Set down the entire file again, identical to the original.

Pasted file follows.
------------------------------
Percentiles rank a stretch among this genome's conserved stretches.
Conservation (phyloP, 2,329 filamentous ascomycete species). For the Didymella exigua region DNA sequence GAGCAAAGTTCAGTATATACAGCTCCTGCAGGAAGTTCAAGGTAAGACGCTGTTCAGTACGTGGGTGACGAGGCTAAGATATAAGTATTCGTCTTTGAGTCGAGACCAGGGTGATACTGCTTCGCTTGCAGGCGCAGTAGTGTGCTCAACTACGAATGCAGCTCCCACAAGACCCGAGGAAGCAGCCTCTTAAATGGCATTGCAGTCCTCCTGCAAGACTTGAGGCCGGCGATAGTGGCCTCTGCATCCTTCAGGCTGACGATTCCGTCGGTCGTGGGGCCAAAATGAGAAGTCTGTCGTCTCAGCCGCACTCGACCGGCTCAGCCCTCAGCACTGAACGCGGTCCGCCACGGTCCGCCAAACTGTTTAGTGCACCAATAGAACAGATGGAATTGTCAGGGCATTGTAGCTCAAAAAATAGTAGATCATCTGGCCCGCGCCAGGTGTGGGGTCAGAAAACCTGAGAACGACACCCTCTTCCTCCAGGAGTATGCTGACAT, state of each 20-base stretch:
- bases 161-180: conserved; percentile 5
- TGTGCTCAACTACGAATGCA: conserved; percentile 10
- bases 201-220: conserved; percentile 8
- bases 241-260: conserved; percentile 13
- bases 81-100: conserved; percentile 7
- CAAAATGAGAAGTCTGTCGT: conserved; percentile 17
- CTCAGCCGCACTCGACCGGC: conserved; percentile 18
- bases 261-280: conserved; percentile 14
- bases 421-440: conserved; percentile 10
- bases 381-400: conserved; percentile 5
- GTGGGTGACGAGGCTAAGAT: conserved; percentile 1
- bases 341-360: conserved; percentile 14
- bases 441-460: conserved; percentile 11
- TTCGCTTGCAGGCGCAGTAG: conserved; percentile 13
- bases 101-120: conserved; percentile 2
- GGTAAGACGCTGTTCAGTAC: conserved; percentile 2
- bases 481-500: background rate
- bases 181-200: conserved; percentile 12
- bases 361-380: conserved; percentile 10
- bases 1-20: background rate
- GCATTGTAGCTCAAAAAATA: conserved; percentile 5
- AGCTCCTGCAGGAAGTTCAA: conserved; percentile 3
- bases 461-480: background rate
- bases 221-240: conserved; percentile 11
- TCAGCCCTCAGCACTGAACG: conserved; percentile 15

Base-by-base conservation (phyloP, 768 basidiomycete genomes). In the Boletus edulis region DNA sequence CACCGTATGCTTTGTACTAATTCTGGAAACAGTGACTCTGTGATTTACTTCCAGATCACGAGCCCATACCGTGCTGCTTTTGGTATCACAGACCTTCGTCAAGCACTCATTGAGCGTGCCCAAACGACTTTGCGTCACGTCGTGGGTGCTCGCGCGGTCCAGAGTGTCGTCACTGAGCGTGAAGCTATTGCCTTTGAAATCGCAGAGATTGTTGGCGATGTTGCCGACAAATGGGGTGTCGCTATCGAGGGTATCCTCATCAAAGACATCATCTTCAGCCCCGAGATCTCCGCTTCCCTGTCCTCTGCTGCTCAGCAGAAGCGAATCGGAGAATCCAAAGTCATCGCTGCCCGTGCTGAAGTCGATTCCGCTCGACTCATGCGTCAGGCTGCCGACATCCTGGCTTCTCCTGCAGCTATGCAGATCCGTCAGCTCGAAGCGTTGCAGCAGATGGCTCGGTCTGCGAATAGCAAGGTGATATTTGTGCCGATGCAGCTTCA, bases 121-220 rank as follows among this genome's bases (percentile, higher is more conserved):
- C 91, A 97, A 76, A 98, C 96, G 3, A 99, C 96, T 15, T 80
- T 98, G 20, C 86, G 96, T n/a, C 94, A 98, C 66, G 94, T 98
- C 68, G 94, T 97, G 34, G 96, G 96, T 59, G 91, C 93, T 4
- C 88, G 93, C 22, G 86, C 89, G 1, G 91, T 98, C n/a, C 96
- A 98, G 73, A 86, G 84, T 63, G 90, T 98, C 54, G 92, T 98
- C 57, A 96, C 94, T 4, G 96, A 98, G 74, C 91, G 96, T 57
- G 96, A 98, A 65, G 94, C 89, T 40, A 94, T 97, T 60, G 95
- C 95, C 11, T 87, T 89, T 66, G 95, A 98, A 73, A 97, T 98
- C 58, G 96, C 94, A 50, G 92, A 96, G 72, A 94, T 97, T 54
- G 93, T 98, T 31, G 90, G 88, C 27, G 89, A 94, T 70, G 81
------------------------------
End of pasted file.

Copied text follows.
Percentiles rank a stretch among this genome's conserved stretches.
Conservation (phyloP, 2,329 filamentous ascomycete species). For the Didymella exigua region DNA sequence GAGCAAAGTTCAGTATATACAGCTCCTGCAGGAAGTTCAAGGTAAGACGCTGTTCAGTACGTGGGTGACGAGGCTAAGATATAAGTATTCGTCTTTGAGTCGAGACCAGGGTGATACTGCTTCGCTTGCAGGCGCAGTAGTGTGCTCAACTACGAATGCAGCTCCCACAAGACCCGAGGAAGCAGCCTCTTAAATGGCATTGCAGTCCTCCTGCAAGACTTGAGGCCGGCGATAGTGGCCTCTGCATCCTTCAGGCTGACGATTCCGTCGGTCGTGGGGCCAAAATGAGAAGTCTGTCGTCTCAGCCGCACTCGACCGGCTCAGCCCTCAGCACTGAACGCGGTCCGCCACGGTCCGCCAAACTGTTTAGTGCACCAATAGAACAGATGGAATTGTCAGGGCATTGTAGCTCAAAAAATAGTAGATCATCTGGCCCGCGCCAGGTGTGGGGTCAGAAAACCTGAGAACGACACCCTCTTCCTCCAGGAGTATGCTGACAT, state of each 20-base stretch:
- bases 161-180: conserved; percentile 5
- TGTGCTCAACTACGAATGCA: conserved; percentile 10
- bases 201-220: conserved; percentile 8
- bases 241-260: conserved; percentile 13
- bases 81-100: conserved; percentile 7
- CAAAATGAGAAGTCTGTCGT: conserved; percentile 17
- CTCAGCCGCACTCGACCGGC: conserved; percentile 18
- bases 261-280: conserved; percentile 14
- bases 421-440: conserved; percentile 10
- bases 381-400: conserved; percentile 5
- GTGGGTGACGAGGCTAAGAT: conserved; percentile 1
- bases 341-360: conserved; percentile 14
- bases 441-460: conserved; percentile 11
- TTCGCTTGCAGGCGCAGTAG: conserved; percentile 13
- bases 101-120: conserved; percentile 2
- GGTAAGACGCTGTTCAGTAC: conserved; percentile 2
- bases 481-500: background rate
- bases 181-200: conserved; percentile 12
- bases 361-380: conserved; percentile 10
- bases 1-20: background rate
- GCATTGTAGCTCAAAAAATA: conserved; percentile 5
- AGCTCCTGCAGGAAGTTCAA: conserved; percentile 3
- bases 461-480: background rate
- bases 221-240: conserved; percentile 11
- TCAGCCCTCAGCACTGAACG: conserved; percentile 15

Base-by-base conservation (phyloP, 768 basidiomycete genomes). In the Boletus edulis region DNA sequence CACCGTATGCTTTGTACTAATTCTGGAAACAGTGACTCTGTGATTTACTTCCAGATCACGAGCCCATACCGTGCTGCTTTTGGTATCACAGACCTTCGTCAAGCACTCATTGAGCGTGCCCAAACGACTTTGCGTCACGTCGTGGGTGCTCGCGCGGTCCAGAGTGTCGTCACTGAGCGTGAAGCTATTGCCTTTGAAATCGCAGAGATTGTTGGCGATGTTGCCGACAAATGGGGTGTCGCTATCGAGGGTATCCTCATCAAAGACATCATCTTCAGCCCCGAGATCTCCGCTTCCCTGTCCTCTGCTGCTCAGCAGAAGCGAATCGGAGAATCCAAAGTCATCGCTGCCCGTGCTGAAGTCGATTCCGCTCGACTCATGCGTCAGGCTGCCGACATCCTGGCTTCTCCTGCAGCTATGCAGATCCGTCAGCTCGAAGCGTTGCAGCAGATGGCTCGGTCTGCGAATAGCAAGGTGATATTTGTGCCGATGCAGCTTCA, bases 121-220 rank as follows among this genome's bases (percentile, higher is more conserved):
- C 91, A 97, A 76, A 98, C 96, G 3, A 99, C 96, T 15, T 80
- T 98, G 20, C 86, G 96, T n/a, C 94, A 98, C 66, G 94, T 98
- C 68, G 94, T 97, G 34, G 96, G 96, T 59, G 91, C 93, T 4
- C 88, G 93, C 22, G 86, C 89, G 1, G 91, T 98, C n/a, C 96
- A 98, G 73, A 86, G 84, T 63, G 90, T 98, C 54, G 92, T 98
- C 57, A 96, C 94, T 4, G 96, A 98, G 74, C 91, G 96, T 57
- G 96, A 98, A 65, G 94, C 89, T 40, A 94, T 97, T 60, G 95
- C 95, C 11, T 87, T 89, T 66, G 95, A 98, A 73, A 97, T 98
- C 58, G 96, C 94, A 50, G 92, A 96, G 72, A 94, T 97, T 54
- G 93, T 98, T 31, G 90, G 88, C 27, G 89, A 94, T 70, G 81